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Asia Pac J Clin Nutr. 2006;15(4):551-5.

Effects of dietary supplements on the Fischer ratio before and after pulmonary rehabilitation.

Author information

1
Kinki University School of Medicine, Respiratory Medicine and Allergology, Department of Internal Medicine, Osakasayama, Osaka, Japan. hero@med.kindai.ac.jp

Abstract

Recently, efforts in comprehensive pulmonary rehabilitation for COPD have been made, including education, physical therapy, occupational therapy, nutrition, nursing, medication and counseling. Each patient focuses on a different element. Supplying adequate nutrition, among others, is essential for comprehensive pulmonary rehabilitation, as well as survival. In this study, the utility of efficient nutritional supplement therapy before and after pulmonary physical therapy was investigated by adding an amino acid drink with a high Fisher ratio to comprehensive pulmonary rehabilitation. The subjects were eight patients with COPD with obstructive ventilation disorder as severe as 31.5 +/- 6% of FEV 1.0%. Pulmonary physical therapy was performed for eight weeks in a group administered one bottle of dietary supplement with a high Fisher ratio abundant in branched chain amino acids once daily (200 kCal/ 200 mL, Fisher ratio 40), and in another group without administration. Before and after the physical therapy, six-minute waking examination, QOL assessment (using CRQ), serum protein and serum Fisher ratio were comparatively examined between the two groups. After the eight weeks of pulmonary physical therapy, serum Fisher ratios were evidently reduced and serum protein measurements were also decreased in the group without dietary supplement abundant in branched chain amino acids. Accordingly, more amino acid is needed due to enhanced consumption of muscular protein during pulmonary physical therapy, during which nutrient ingestion including a sufficient amount of branched amino acid is necessary. It is an important element in continuing comprehensive pulmonary rehabilitation for a longer period.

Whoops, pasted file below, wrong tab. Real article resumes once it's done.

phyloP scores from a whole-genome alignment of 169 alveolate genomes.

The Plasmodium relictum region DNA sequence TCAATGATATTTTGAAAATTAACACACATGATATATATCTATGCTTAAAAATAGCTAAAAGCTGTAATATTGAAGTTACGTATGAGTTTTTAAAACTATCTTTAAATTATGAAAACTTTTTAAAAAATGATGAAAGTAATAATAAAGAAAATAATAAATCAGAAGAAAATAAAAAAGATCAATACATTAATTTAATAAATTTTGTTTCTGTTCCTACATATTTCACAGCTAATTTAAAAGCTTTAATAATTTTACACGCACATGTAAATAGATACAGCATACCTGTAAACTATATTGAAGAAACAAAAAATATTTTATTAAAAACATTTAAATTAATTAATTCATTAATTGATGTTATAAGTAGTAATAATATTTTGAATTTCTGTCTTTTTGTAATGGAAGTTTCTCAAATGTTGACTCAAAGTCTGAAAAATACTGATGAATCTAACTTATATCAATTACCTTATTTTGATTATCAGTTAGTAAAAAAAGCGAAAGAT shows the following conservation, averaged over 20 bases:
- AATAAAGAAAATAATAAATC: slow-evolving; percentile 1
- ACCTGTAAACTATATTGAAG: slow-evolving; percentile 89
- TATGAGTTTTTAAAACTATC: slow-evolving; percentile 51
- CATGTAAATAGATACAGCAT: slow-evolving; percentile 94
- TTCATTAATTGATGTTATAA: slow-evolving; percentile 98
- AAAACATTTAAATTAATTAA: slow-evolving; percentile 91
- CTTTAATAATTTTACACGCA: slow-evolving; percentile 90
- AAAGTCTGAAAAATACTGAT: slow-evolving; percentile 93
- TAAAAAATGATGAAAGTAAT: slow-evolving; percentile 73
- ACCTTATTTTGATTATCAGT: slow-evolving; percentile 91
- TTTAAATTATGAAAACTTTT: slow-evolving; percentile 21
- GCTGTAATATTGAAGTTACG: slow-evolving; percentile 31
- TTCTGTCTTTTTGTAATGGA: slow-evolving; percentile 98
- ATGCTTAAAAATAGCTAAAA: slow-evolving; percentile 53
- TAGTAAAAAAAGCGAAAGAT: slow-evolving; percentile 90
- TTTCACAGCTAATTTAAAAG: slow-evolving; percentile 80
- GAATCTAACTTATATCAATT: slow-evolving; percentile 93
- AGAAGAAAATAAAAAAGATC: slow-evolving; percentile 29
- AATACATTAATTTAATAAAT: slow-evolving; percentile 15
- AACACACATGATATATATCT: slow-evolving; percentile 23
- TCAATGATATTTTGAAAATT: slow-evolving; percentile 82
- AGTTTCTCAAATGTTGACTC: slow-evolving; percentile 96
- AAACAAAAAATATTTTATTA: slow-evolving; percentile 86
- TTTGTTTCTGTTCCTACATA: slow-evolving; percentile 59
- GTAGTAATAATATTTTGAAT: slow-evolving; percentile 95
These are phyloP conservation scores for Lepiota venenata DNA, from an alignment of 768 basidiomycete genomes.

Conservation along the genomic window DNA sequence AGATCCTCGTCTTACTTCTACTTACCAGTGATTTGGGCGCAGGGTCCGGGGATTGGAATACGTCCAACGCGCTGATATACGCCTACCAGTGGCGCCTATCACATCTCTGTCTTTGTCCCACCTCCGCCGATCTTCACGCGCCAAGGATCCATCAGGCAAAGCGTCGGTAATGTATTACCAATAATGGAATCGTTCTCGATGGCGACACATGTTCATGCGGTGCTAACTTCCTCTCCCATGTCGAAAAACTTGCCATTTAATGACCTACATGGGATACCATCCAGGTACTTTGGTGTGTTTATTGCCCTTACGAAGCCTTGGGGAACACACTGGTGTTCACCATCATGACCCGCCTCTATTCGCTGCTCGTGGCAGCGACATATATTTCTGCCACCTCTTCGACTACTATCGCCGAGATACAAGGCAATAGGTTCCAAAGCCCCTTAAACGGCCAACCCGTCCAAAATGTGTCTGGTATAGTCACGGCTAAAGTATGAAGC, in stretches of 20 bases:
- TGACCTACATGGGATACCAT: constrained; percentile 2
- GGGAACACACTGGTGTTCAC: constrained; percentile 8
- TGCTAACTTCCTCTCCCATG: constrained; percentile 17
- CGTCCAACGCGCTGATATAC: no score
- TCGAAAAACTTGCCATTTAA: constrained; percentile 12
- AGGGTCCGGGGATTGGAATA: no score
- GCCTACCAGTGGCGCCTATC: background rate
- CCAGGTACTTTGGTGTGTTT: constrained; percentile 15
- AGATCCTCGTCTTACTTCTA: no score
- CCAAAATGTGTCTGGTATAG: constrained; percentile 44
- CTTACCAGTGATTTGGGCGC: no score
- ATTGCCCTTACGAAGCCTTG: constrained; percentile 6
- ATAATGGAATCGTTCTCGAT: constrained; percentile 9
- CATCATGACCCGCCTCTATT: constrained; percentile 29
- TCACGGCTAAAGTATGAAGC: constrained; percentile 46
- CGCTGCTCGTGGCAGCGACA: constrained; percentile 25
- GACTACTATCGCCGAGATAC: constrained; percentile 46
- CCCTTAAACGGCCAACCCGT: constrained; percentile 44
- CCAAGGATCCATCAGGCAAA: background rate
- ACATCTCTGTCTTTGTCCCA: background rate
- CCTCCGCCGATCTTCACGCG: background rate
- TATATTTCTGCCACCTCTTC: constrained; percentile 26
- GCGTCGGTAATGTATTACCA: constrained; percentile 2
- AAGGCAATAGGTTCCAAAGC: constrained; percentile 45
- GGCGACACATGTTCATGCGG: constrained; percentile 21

PMID:
17077074
[Indexed for MEDLINE]
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